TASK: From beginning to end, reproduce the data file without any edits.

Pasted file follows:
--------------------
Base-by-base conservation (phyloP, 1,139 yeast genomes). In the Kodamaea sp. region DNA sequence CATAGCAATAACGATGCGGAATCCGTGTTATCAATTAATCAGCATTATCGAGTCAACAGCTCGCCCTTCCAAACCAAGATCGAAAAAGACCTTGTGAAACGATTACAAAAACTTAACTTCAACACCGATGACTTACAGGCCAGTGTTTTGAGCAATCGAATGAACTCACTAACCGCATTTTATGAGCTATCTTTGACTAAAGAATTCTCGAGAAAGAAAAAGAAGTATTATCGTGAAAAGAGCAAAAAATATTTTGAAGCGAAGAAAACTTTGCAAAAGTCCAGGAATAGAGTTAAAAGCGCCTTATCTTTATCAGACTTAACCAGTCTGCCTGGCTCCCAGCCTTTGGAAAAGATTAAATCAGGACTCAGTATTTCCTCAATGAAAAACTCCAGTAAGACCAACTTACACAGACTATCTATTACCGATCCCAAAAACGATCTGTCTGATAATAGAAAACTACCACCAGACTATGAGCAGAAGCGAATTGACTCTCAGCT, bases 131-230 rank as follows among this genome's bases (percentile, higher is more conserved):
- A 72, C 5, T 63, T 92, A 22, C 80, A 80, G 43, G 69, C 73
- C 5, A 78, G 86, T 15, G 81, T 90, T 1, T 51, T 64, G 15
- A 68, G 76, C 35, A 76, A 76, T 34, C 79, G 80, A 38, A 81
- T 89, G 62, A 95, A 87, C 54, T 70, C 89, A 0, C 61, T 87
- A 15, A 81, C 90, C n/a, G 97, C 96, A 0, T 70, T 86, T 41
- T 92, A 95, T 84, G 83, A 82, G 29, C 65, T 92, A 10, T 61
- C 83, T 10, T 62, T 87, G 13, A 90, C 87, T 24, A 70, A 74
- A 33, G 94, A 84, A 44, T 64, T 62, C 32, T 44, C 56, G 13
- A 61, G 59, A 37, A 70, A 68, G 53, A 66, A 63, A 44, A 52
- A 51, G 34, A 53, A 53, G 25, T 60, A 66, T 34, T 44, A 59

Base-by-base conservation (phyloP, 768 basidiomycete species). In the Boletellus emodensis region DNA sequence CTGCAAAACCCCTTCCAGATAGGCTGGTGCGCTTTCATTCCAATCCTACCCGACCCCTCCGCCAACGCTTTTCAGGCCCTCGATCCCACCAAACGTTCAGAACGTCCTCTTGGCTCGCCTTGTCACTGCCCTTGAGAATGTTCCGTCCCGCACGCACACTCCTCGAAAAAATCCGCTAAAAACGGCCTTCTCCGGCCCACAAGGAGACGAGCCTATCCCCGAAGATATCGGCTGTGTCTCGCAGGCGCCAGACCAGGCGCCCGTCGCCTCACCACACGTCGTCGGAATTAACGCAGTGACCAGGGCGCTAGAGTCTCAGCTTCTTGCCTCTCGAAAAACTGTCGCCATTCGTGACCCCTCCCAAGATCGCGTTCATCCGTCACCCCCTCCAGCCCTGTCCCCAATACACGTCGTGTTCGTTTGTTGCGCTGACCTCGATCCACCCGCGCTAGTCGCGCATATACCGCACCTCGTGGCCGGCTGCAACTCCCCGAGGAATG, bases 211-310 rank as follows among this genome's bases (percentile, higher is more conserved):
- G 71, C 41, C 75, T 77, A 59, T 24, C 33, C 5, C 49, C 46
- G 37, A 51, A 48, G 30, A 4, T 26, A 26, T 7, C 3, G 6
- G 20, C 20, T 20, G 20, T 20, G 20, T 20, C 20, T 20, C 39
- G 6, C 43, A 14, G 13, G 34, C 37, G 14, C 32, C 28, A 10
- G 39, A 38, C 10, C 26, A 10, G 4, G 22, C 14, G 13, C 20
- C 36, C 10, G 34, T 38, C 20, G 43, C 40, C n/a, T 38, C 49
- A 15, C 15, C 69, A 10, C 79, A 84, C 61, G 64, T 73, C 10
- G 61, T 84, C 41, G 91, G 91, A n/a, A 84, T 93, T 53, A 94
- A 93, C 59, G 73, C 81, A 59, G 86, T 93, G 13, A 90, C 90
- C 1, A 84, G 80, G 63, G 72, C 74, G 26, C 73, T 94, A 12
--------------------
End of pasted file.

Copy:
Base-by-base conservation (phyloP, 1,139 yeast genomes). In the Kodamaea sp. region DNA sequence CATAGCAATAACGATGCGGAATCCGTGTTATCAATTAATCAGCATTATCGAGTCAACAGCTCGCCCTTCCAAACCAAGATCGAAAAAGACCTTGTGAAACGATTACAAAAACTTAACTTCAACACCGATGACTTACAGGCCAGTGTTTTGAGCAATCGAATGAACTCACTAACCGCATTTTATGAGCTATCTTTGACTAAAGAATTCTCGAGAAAGAAAAAGAAGTATTATCGTGAAAAGAGCAAAAAATATTTTGAAGCGAAGAAAACTTTGCAAAAGTCCAGGAATAGAGTTAAAAGCGCCTTATCTTTATCAGACTTAACCAGTCTGCCTGGCTCCCAGCCTTTGGAAAAGATTAAATCAGGACTCAGTATTTCCTCAATGAAAAACTCCAGTAAGACCAACTTACACAGACTATCTATTACCGATCCCAAAAACGATCTGTCTGATAATAGAAAACTACCACCAGACTATGAGCAGAAGCGAATTGACTCTCAGCT, bases 131-230 rank as follows among this genome's bases (percentile, higher is more conserved):
- A 72, C 5, T 63, T 92, A 22, C 80, A 80, G 43, G 69, C 73
- C 5, A 78, G 86, T 15, G 81, T 90, T 1, T 51, T 64, G 15
- A 68, G 76, C 35, A 76, A 76, T 34, C 79, G 80, A 38, A 81
- T 89, G 62, A 95, A 87, C 54, T 70, C 89, A 0, C 61, T 87
- A 15, A 81, C 90, C n/a, G 97, C 96, A 0, T 70, T 86, T 41
- T 92, A 95, T 84, G 83, A 82, G 29, C 65, T 92, A 10, T 61
- C 83, T 10, T 62, T 87, G 13, A 90, C 87, T 24, A 70, A 74
- A 33, G 94, A 84, A 44, T 64, T 62, C 32, T 44, C 56, G 13
- A 61, G 59, A 37, A 70, A 68, G 53, A 66, A 63, A 44, A 52
- A 51, G 34, A 53, A 53, G 25, T 60, A 66, T 34, T 44, A 59

Base-by-base conservation (phyloP, 768 basidiomycete species). In the Boletellus emodensis region DNA sequence CTGCAAAACCCCTTCCAGATAGGCTGGTGCGCTTTCATTCCAATCCTACCCGACCCCTCCGCCAACGCTTTTCAGGCCCTCGATCCCACCAAACGTTCAGAACGTCCTCTTGGCTCGCCTTGTCACTGCCCTTGAGAATGTTCCGTCCCGCACGCACACTCCTCGAAAAAATCCGCTAAAAACGGCCTTCTCCGGCCCACAAGGAGACGAGCCTATCCCCGAAGATATCGGCTGTGTCTCGCAGGCGCCAGACCAGGCGCCCGTCGCCTCACCACACGTCGTCGGAATTAACGCAGTGACCAGGGCGCTAGAGTCTCAGCTTCTTGCCTCTCGAAAAACTGTCGCCATTCGTGACCCCTCCCAAGATCGCGTTCATCCGTCACCCCCTCCAGCCCTGTCCCCAATACACGTCGTGTTCGTTTGTTGCGCTGACCTCGATCCACCCGCGCTAGTCGCGCATATACCGCACCTCGTGGCCGGCTGCAACTCCCCGAGGAATG, bases 211-310 rank as follows among this genome's bases (percentile, higher is more conserved):
- G 71, C 41, C 75, T 77, A 59, T 24, C 33, C 5, C 49, C 46
- G 37, A 51, A 48, G 30, A 4, T 26, A 26, T 7, C 3, G 6
- G 20, C 20, T 20, G 20, T 20, G 20, T 20, C 20, T 20, C 39
- G 6, C 43, A 14, G 13, G 34, C 37, G 14, C 32, C 28, A 10
- G 39, A 38, C 10, C 26, A 10, G 4, G 22, C 14, G 13, C 20
- C 36, C 10, G 34, T 38, C 20, G 43, C 40, C n/a, T 38, C 49
- A 15, C 15, C 69, A 10, C 79, A 84, C 61, G 64, T 73, C 10
- G 61, T 84, C 41, G 91, G 91, A n/a, A 84, T 93, T 53, A 94
- A 93, C 59, G 73, C 81, A 59, G 86, T 93, G 13, A 90, C 90
- C 1, A 84, G 80, G 63, G 72, C 74, G 26, C 73, T 94, A 12